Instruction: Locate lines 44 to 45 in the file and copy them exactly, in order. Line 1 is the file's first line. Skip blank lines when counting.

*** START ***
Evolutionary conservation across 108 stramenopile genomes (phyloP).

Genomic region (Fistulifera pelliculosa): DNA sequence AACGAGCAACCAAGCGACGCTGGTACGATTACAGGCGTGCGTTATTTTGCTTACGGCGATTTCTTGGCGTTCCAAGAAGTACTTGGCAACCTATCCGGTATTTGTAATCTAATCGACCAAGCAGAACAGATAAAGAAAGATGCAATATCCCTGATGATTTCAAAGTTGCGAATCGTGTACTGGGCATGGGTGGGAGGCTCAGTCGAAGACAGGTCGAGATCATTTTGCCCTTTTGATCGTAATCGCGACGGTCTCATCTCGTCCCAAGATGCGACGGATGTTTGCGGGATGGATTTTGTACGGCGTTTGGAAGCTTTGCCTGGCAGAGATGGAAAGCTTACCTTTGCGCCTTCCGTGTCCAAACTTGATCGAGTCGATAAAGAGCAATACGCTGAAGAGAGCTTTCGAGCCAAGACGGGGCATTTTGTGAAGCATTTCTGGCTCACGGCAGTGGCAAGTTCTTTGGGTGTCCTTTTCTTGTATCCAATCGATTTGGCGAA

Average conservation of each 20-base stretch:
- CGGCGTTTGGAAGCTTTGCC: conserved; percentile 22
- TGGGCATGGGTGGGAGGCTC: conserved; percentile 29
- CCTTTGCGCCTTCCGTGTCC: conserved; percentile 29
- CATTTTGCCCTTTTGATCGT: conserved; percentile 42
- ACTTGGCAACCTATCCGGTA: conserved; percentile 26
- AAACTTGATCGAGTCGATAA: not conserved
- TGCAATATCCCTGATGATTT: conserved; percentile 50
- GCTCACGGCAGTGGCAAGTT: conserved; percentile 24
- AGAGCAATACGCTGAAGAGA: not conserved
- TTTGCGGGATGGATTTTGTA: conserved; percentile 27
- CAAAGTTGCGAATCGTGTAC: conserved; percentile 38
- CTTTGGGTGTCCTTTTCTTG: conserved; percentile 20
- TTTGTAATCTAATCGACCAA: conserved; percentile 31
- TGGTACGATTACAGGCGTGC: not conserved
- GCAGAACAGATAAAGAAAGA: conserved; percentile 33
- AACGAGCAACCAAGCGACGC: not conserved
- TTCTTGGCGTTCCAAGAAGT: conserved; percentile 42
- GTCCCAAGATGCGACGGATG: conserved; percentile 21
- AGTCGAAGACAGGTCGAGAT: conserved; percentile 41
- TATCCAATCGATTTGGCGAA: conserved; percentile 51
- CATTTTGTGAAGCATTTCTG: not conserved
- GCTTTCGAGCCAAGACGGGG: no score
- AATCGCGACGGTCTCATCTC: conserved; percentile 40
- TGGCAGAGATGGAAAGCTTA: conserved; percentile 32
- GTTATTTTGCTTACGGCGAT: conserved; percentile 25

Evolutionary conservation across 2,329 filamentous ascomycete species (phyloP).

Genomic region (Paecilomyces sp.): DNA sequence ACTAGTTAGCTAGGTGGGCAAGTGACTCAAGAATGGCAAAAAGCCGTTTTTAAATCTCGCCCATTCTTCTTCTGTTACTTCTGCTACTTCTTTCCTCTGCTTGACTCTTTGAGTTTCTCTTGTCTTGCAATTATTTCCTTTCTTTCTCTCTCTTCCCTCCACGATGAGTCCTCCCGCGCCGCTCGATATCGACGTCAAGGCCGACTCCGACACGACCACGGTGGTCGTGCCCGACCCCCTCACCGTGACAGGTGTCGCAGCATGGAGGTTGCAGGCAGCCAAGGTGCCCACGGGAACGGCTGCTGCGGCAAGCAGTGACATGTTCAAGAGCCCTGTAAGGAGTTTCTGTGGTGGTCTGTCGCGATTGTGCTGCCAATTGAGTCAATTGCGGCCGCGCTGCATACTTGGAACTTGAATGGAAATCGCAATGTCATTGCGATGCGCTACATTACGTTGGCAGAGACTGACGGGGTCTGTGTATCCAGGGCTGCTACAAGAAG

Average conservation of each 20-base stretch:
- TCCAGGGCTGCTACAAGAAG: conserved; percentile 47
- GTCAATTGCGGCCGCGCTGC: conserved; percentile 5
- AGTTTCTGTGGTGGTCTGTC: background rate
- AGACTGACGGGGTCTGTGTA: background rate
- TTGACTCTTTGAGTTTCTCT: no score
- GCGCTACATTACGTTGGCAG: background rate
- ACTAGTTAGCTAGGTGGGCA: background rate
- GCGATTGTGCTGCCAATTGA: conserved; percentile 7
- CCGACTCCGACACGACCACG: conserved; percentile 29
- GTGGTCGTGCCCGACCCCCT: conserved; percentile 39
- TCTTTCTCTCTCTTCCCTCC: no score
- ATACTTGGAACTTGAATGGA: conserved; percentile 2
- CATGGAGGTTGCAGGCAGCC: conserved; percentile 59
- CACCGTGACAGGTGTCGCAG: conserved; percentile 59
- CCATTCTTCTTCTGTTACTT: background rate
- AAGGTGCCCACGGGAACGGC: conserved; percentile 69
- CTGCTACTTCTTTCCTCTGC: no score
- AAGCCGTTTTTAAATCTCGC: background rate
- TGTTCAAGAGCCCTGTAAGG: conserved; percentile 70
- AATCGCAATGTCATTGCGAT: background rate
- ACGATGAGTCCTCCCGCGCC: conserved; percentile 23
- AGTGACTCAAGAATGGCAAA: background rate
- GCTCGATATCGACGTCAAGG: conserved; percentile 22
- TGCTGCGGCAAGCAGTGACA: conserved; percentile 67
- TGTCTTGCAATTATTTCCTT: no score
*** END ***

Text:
- CATGGAGGTTGCAGGCAGCC: conserved; percentile 59
- CACCGTGACAGGTGTCGCAG: conserved; percentile 59